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SOA-Mitsinjo gets young farmers involved in agroecological practices

Technical and field trainings on resilient agriculture, water management and soil fertility management by Syndicate des Organisations Agricoles (SOA)-Mitsinjo has resulted in young farmers from Analamanga region of central Madagascar getting involved in reforestation and agroecological practice more than ever before

The activity contributes to the Government of Madagascar’s goal of reaching at least 40,000 hectares of reforestation per year. (Image source: Adobe Stock)The activity contributes to the Government of Madagascar’s goal of reaching at least 40,000 ha of reforestation per year. (Image source: Adobe Stock)

The organisation is involved in production and processing of fruits and vegetables. Young members of SOA-Mitsinjo have been trained on how to seize market opportunities and improve their entrepreneurial skills. The training has given young farmers the idea to start planting both fruit and forest trees, which is helping in the reforestation process in the country.

The activity contributes to the Government of Madagascar’s goal of reaching at least 40,000 ha of reforestation per year. Before the training, many young farmers lacked interest in resilient agriculture, not seeing the benefit of this to their community and their livelihoods.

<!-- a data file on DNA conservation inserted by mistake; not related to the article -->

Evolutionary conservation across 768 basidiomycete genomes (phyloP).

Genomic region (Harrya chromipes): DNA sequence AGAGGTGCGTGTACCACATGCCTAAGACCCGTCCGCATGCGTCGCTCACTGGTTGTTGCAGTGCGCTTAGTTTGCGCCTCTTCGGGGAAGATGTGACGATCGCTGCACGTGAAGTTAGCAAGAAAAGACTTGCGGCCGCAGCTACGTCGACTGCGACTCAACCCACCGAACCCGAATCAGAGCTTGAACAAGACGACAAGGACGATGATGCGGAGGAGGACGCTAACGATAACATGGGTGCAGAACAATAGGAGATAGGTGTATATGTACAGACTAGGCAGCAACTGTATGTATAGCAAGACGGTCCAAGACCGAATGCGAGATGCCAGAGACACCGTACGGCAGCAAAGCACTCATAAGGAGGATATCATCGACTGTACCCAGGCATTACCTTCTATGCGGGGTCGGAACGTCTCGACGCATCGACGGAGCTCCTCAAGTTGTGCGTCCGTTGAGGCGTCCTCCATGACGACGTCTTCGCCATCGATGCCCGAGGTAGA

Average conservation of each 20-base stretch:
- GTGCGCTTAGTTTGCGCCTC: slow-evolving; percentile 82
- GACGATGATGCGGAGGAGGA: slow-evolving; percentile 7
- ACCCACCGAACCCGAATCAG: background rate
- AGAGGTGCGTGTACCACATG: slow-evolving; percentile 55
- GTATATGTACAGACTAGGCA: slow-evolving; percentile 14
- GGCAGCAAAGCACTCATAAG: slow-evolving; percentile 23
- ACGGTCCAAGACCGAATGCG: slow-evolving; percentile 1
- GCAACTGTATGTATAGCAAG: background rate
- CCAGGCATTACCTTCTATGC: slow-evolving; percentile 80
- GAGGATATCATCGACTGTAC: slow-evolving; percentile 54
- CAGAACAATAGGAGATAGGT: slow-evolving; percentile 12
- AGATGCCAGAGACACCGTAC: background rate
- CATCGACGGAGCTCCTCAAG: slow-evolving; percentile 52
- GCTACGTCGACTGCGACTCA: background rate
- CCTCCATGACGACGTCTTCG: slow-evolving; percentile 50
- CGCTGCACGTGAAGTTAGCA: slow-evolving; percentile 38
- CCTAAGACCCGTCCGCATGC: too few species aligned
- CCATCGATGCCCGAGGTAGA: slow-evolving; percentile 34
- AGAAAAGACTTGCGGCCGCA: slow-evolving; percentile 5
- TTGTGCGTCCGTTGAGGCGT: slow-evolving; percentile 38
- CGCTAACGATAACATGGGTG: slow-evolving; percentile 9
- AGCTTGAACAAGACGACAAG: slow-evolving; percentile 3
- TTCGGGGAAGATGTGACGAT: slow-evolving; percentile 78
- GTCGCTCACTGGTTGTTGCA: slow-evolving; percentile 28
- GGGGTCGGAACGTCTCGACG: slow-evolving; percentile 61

SOA-Mitsinjo also benefits from activities organised by the Forest and Farm Facility (FFF), a partnership hosted by Food and Agriculture Organization (FAO) that aims at supporting forest and agricultural producers' organisations to increase their technical and commercial capacities so that they can play their crucial role in combating climate change and improving food security.

Ratefiarison Edinah from Antanetibe Mahazza village, one of the young farmers who has benefitted from the training, says the training has given her insight on a better method to control pests on her farmland and that now she is aware of the importance of planting more trees in her community.

Ever since attending the training, the young farmers have not only developed fruit and forestry plant production activities, but also adopted organic techniques to control pests on their farmlands. This innovation has raised strong awareness among young people about agroforestry as well as agroecological practices.

This process has improved market opportunities for the participating young people and opened doors to new partnerships, particularly with the private sector. With the knowledge acquired, SOA-Mitsinjo has set up a reforestation zone in the communities and many young people are interested in agroforestry and agroecology.


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